Is a dual diagnosis double jeopardy?
You might think you know everything there is to know about your gluten-free lifestyle, but isn’t it great to “learn something new everyday”? Here’s something that was not a major headline and likely didn’t show up on your Facebook feed, but it is of major significance to the health of plenty of gluten-free followers. Geneticists have recently found a stronger link between Type 1 diabetes and celiac disease. While this correlation has been observed since the 1960’s, we now have more genetic proof about this relationship.
First, a brief science lesson: Autoimmune diseases such as diabetes and celiac disease have been known to share common ground on chromosome 6. Recently though, scientists have identified a total of eight shared locations on genes of several other chromosomes. That means that there is an even stronger connection between these two diseases than previously thought. While only 1% of the general population has celiac disease, for people with diabetes the incidence is much higher—10%.
Does one condition cause the other?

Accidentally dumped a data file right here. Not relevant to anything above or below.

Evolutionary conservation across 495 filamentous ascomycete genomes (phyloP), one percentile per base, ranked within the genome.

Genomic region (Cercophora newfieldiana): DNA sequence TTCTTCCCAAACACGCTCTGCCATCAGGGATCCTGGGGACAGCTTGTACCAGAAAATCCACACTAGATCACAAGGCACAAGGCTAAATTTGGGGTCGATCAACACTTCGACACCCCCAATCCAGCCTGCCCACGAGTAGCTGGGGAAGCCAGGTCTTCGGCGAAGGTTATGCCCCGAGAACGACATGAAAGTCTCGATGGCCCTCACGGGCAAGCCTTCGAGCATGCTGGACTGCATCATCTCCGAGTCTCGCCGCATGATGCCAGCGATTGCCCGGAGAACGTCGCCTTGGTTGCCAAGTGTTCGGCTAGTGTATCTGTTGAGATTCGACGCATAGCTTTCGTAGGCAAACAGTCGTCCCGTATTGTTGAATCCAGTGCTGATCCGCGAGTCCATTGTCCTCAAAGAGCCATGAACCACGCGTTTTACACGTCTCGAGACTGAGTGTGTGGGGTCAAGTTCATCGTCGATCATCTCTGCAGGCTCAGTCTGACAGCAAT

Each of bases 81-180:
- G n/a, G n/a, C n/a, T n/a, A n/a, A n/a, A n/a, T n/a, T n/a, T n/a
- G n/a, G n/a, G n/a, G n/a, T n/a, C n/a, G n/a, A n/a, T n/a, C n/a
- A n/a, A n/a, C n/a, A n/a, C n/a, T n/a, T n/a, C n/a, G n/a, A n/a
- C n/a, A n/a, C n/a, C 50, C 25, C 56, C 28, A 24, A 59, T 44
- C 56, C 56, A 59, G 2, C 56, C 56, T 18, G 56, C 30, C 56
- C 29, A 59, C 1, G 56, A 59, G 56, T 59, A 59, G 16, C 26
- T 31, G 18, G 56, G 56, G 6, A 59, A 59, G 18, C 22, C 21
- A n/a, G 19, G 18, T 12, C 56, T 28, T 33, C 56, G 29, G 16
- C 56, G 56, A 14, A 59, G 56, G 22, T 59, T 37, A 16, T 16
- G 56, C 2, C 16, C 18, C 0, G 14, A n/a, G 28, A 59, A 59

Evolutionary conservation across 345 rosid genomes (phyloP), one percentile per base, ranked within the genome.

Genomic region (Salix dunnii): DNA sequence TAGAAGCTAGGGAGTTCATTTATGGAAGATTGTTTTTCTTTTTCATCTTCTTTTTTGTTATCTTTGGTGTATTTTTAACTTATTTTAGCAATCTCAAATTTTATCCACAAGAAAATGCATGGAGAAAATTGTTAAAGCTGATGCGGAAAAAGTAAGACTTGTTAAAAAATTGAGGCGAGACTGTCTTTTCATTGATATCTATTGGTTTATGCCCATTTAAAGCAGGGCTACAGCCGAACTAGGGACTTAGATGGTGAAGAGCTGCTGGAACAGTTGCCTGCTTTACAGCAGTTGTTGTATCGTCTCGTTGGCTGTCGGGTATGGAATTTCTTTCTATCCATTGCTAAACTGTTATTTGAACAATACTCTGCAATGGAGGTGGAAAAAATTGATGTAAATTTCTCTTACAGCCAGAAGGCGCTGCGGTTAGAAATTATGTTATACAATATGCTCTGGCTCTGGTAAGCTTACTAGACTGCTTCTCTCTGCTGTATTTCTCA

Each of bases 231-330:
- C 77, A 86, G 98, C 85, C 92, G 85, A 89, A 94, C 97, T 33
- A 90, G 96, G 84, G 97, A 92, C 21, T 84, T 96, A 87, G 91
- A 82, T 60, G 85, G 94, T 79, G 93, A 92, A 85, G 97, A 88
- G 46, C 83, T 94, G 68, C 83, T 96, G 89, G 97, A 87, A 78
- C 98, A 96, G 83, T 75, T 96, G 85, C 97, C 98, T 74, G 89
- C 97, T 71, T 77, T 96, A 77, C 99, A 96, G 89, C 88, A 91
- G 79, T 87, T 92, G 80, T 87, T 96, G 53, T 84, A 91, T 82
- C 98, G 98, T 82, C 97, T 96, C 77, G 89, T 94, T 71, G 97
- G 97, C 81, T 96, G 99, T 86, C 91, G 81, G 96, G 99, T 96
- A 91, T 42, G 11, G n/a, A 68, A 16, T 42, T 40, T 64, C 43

It’s hard to say. Type 1 diabetes is usually diagnosed first because its symptoms often reveal themselves a bit more aggressively. However, celiac disease may actually be present before the onset of diabetes. In fact, there’s evidence that indicates gluten alters our digestive processes and can increase the chance of developing diabetes. And, the proper treatment of celiac disease has been found to delay and prevent the onset of Type 1 diabetes in animal and human studies, but is a disease that attack many people nonetheless, and that’s why these people need support to face this illness and that’s what sites as Inspire offer for anyone who need it.
Adjusting to life with these two diseases isn’t easy. As you might imagine, school and social settings pose the most problems, and there is some evidence that children, teens and women experience more profound impacts on quality of life. There’s no doubt, however, that learning to cope with these two conditions is exhausting and stressful for not only for the individual, but family and friends, too.
Some of the issues that may arise include:
- The higher carbohydrate level of a typical gluten-free diet can significantly impact a diabetic eating plan and insulin regimen
- The refined alternative carbs in some gluten free foods may not be ideal for good blood glucose control
- Label reading (including menus) for two conditions requires double the time and diligence
What can you do?
- If you’ve been diagnosed with type 1 diabetes ask to be screened for celiac disease
- Educate yourself. Seek the help of a registered dietitian, but also realize that you need to do your homework and be an involved patient
- Ask your child’s pediatrician about possibly delaying the introduction of gluten containing grains into his/her diet
- Brush up on your cooking skills and get familiar with sources of diabetes-friendly, gluten-free recipes